China’s recent suspension of frozen shrimp imports from three major Ecuadorian producers has further intensified the market crisis and reduced demand caused by the Covid-19 pandemic, according to the Cámara Nacional de Acuacultura (CNA), Ecuador’s National Chamber of Aquaculture.
The PRC halted imports earlier this month from Industrial Pesquera Santa Priscila S.A., Empacreci S.A., and Empacadora Del Pacifico Sociedad Anonima Edpacif S.A. after allegedly finding evidence of novel coronavirus (SARS-CoV-2) contamination on the interior walls of containers in which the companies’ white shrimp was shipped as well as on samples of outer packaging. The shrimp itself tested negative.
But even before the ban, the slowdown in shrimp production in Ecuador was a reality, as reflected in June export statistics that show a drop of 37 million pounds compared to May.
China, which is the main destination for Ecuadorian shrimp exports (62%), also registered a drop in demand. Since May shipments to the PRC amounted to 116 million pounds, while in June CNA’s statistics show a decline to 59 million pounds, a 49% drop.
According to CNA, projections as of July show the contraction is more acute since only 80 million pounds are expected to be exported by the end of the month. “Supply to China is almost non-existent, as only 11 million would be sold to that market,” stated Ecuador’s National Chamber of Aquaculture.
The production data announcement, which was made by CNA President Jose Antonio Camposano (pictured below on the right) together with Iván Ontaneda, Ecuador’s Minister of Production, Foreign Trade, Investments and Fisheries (seen speaking at left) during a press conference, makes it clear that the global economic slump triggered by the coronavirus crisis has had a degree of negative impact “on the breeding and export of crustaceans that has not been experienced in over a decade.
Maturations and larviculture already register a worrying drop in production. The same is palpable at Ecuador’s shrimp farms, where dry pools are evident from the air, a view last seen during the period of the devastating viral white spot disease that began in 1999 and lasted for several years. Currently there are approximately 3,800 shrimp farms occupying 18,500 hectares nationwide.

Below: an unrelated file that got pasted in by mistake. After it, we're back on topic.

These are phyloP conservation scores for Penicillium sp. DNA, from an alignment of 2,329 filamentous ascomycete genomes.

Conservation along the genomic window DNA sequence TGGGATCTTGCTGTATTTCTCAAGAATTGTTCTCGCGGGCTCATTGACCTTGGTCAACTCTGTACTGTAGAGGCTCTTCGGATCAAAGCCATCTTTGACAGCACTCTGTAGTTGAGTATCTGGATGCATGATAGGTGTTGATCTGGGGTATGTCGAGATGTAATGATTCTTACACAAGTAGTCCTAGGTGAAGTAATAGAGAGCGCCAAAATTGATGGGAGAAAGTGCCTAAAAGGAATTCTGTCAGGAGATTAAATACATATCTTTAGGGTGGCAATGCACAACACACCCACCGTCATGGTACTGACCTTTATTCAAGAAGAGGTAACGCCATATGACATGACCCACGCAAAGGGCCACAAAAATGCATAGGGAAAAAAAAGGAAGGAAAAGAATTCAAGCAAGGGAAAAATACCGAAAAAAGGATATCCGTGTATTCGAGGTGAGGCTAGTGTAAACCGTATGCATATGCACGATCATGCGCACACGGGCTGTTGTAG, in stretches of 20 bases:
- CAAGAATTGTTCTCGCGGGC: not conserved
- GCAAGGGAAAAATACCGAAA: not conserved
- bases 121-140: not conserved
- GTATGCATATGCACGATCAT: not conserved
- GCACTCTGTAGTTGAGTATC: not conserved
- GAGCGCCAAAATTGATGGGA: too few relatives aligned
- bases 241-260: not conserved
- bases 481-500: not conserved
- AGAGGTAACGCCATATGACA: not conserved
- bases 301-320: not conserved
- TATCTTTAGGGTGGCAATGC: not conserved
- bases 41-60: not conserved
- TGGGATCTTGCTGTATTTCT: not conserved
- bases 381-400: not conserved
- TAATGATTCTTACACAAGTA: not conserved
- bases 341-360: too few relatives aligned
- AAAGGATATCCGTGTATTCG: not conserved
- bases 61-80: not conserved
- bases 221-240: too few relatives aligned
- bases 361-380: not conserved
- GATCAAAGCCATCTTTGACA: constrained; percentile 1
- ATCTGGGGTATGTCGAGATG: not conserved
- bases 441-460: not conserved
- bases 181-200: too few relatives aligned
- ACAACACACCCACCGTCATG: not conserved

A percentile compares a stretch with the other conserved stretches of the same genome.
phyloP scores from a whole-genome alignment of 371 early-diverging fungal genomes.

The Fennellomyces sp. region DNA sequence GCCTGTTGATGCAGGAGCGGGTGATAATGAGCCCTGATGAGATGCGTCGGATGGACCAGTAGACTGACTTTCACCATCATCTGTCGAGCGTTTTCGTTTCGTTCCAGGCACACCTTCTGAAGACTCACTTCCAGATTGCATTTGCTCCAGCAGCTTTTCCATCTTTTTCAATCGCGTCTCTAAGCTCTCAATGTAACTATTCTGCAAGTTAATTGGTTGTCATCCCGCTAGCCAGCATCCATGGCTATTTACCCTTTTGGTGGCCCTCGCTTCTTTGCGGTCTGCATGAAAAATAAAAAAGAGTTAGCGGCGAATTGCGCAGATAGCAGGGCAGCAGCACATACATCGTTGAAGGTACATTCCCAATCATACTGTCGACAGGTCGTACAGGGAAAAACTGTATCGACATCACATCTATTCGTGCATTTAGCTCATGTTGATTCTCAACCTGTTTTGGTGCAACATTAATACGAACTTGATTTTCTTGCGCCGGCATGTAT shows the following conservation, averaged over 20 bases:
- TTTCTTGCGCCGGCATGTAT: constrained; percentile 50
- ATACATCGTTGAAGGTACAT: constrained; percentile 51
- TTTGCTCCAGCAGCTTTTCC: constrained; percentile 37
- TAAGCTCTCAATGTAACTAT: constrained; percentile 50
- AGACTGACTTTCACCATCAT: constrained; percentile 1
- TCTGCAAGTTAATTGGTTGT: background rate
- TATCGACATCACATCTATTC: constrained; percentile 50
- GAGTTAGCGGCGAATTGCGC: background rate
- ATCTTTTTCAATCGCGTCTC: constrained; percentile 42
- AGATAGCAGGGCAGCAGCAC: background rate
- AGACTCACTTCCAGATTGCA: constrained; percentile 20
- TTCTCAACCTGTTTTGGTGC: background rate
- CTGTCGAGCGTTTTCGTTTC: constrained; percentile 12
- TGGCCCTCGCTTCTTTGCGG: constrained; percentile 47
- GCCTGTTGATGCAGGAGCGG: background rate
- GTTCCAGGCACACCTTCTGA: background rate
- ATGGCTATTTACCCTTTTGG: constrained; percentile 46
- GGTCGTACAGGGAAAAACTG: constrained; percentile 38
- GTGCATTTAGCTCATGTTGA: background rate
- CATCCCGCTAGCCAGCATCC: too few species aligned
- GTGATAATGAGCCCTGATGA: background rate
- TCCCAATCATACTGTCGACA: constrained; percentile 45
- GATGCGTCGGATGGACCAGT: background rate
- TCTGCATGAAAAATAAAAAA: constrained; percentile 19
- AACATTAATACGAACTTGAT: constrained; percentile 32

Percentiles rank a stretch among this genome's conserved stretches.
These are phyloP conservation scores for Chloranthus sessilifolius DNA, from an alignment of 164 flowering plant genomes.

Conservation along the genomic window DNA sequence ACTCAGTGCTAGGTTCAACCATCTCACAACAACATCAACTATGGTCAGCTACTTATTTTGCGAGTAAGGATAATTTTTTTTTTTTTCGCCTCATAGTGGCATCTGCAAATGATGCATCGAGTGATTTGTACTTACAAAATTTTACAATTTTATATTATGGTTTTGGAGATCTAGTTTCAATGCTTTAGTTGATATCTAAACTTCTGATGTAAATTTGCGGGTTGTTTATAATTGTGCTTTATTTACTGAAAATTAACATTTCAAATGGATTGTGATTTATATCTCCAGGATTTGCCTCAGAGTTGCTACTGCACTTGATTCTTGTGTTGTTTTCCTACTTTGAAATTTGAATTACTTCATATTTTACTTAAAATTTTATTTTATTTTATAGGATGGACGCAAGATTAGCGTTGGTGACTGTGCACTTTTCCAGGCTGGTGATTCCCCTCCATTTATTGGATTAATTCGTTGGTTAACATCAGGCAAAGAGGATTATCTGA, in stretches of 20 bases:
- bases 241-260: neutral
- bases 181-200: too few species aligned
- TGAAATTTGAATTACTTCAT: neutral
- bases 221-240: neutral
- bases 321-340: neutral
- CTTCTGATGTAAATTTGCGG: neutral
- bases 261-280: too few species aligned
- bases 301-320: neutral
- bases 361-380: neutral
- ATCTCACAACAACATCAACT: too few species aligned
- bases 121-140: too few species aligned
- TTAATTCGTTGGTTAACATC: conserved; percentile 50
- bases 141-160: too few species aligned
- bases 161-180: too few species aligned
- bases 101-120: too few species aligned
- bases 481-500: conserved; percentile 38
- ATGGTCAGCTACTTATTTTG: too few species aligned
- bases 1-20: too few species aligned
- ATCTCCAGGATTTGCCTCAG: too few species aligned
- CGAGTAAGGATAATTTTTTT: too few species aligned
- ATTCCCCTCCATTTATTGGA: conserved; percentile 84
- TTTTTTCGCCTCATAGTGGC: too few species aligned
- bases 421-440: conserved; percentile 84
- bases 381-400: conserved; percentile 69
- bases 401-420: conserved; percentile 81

Added to this scenario is the report by the producer sector of a decrease in stocking densities to avoid greater economic losses that lead to layoffs of the personnel.
Meanwhile, the CNA issued the following statement on July 20:
“Regarding the situation with the Chinese market, the shrimp sector is responding to new demands immediately. Analysis of packing plant personnel has become widespread, as well as the reinforcement of biosecurity measures in the areas of packaging material and containers. In this way, Ecuador is collaborating with the Chinese Customs authorities to the improvement of biosafety processes in this new global context.”
On July 22 the Global Times, a Communist Party publication, reported that Chinese Foreign Ministry spokesman Wang Wenbin told a press briefing on Tuesday that the PRC and Ecuadorian governments have been in close contact through various channels regarding the resumption of export certificate for the banned companies.
It quoted Wang as stating: “Once certain conditions are met, relevant companies will be able to resume frozen shrimp export to China, which will promote the sound growth of China-Ecuador food trade.”